A group enjoys a gorgeous view of the Golden Gate Bridge on a beautiful and sunny San Francisco day.
Posted Feb 11, 2016
San Francisco, perhaps more than any other city in the United States, encapsulates the country's history as a melting pot. From the city's inception as a Mexican mission through the Summer of Love, and into its current standing as a hub of innovation, San Francisco's unique neighborhoods have been home to some of the most prominent cultural movements in the nation's history. The romantic notions of a San Francisco trip continue to draw visitors from all over the globe.
Chinatowns can be found the world over from Lima to Melbourne, but San Francisco's Chinatown is in a league of its own. The first of its kind in North America and the largest outside of Asia, Chinatown tells the story of the first steadfast Chinese immigrants who arrived in the city in 1848. The early years proved challenging as the newly arrived Chinese faced harsh backlash from Americans, but through it all they were able to preserve their cherished culture, which continues to thrive today. Once you pass through the famed Gateway Arch, you immediately find yourself immersed in world filled with the rich aromas drifting out from the myriad markets and restaurants with charming lanterns and banners fluttering overhead.
As it exists today, the City by the Bay can trace its heritage back to The Mission. The city's oldest neighborhood derives its name from the city's oldest structure, the Mission Dolores. This 18th-century basilica stands as a testament to The Mission's long-standing history as a Latino community. Much of the district's other edifices and alleyways serve as outdoor galleries that are adorned with murals featuring political, social, and cultural themes. Best seen on foot, it can be easy to work up an appetite while taking in these spectacular works of art. An easy remedy for this is a stop into one of The Mission's many markets and restaurants that bring the delicious flavors of Latin America to life.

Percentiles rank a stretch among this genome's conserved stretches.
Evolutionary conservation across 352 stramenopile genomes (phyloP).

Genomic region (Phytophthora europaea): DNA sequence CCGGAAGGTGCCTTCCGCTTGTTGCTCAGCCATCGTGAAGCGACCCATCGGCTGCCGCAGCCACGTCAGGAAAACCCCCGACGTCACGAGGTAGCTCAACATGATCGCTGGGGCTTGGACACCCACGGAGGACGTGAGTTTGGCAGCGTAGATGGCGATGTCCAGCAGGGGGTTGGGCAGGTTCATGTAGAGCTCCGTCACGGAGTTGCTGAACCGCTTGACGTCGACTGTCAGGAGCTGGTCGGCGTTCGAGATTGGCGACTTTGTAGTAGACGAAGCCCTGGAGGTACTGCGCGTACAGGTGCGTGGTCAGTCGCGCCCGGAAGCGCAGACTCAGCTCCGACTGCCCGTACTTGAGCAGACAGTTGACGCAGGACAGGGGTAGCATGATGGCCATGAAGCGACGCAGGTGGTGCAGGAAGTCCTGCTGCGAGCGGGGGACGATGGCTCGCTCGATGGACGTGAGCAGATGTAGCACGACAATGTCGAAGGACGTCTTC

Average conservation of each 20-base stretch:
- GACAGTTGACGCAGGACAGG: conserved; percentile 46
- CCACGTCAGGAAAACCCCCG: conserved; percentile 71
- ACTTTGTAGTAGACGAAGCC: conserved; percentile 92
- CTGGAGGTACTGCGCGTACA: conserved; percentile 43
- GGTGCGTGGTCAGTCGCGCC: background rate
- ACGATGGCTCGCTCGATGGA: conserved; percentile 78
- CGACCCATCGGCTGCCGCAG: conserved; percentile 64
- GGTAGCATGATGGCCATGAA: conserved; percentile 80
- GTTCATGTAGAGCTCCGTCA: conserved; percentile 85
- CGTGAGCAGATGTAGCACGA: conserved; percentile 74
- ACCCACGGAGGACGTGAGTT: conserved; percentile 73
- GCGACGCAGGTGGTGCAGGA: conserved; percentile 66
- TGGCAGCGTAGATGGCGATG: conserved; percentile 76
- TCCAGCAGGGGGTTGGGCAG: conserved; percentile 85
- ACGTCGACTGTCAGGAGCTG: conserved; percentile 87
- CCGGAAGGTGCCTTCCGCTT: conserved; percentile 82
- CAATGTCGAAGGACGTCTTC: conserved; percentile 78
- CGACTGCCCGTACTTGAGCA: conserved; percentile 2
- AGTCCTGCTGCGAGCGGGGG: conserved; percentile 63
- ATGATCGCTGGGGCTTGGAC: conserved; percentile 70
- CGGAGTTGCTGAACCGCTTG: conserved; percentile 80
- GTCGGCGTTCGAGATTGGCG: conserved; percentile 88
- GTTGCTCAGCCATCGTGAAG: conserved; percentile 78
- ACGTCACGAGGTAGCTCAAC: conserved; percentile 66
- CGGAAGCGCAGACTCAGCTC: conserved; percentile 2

With rainbow banners lining the streets and bookstores, cafés, restaurants, and shops that cater to the LGBT community, The Castro is a neighborhood as proud as its residents. Some of the earliest watershed moments of the gay rights movement have their roots in The Castro. The neighborhood remains one of the city's most authentic with energy from the district palpable 24/7. During the day, residents and visitors alike frequent the chic bistros and boutiques along Castro Street, but the area really comes to life at night when the bars, clubs, and restaurants fill up and patrons — men and women, young and old, gay and straight — revel in a place where anyone can feel at home.
Few corners anywhere on Earth evoke such rich images as Haight and Ashbury. When the counterculture movement swept the nation in the 1960s, this became a place where people of all colors, creeds, and orientations could come together to embrace their differences in peace and love. Gorgeous Victorian homes that once served as venues for The Grateful Dead and Jefferson Airplane line the streets of what's still one of the city's most vivacious neighborhoods. While much of the flower power that energized The Haight has moved on, a San Francisco trip of a different sort remains as there are still plenty of eclectic finds waiting to be uncovered.
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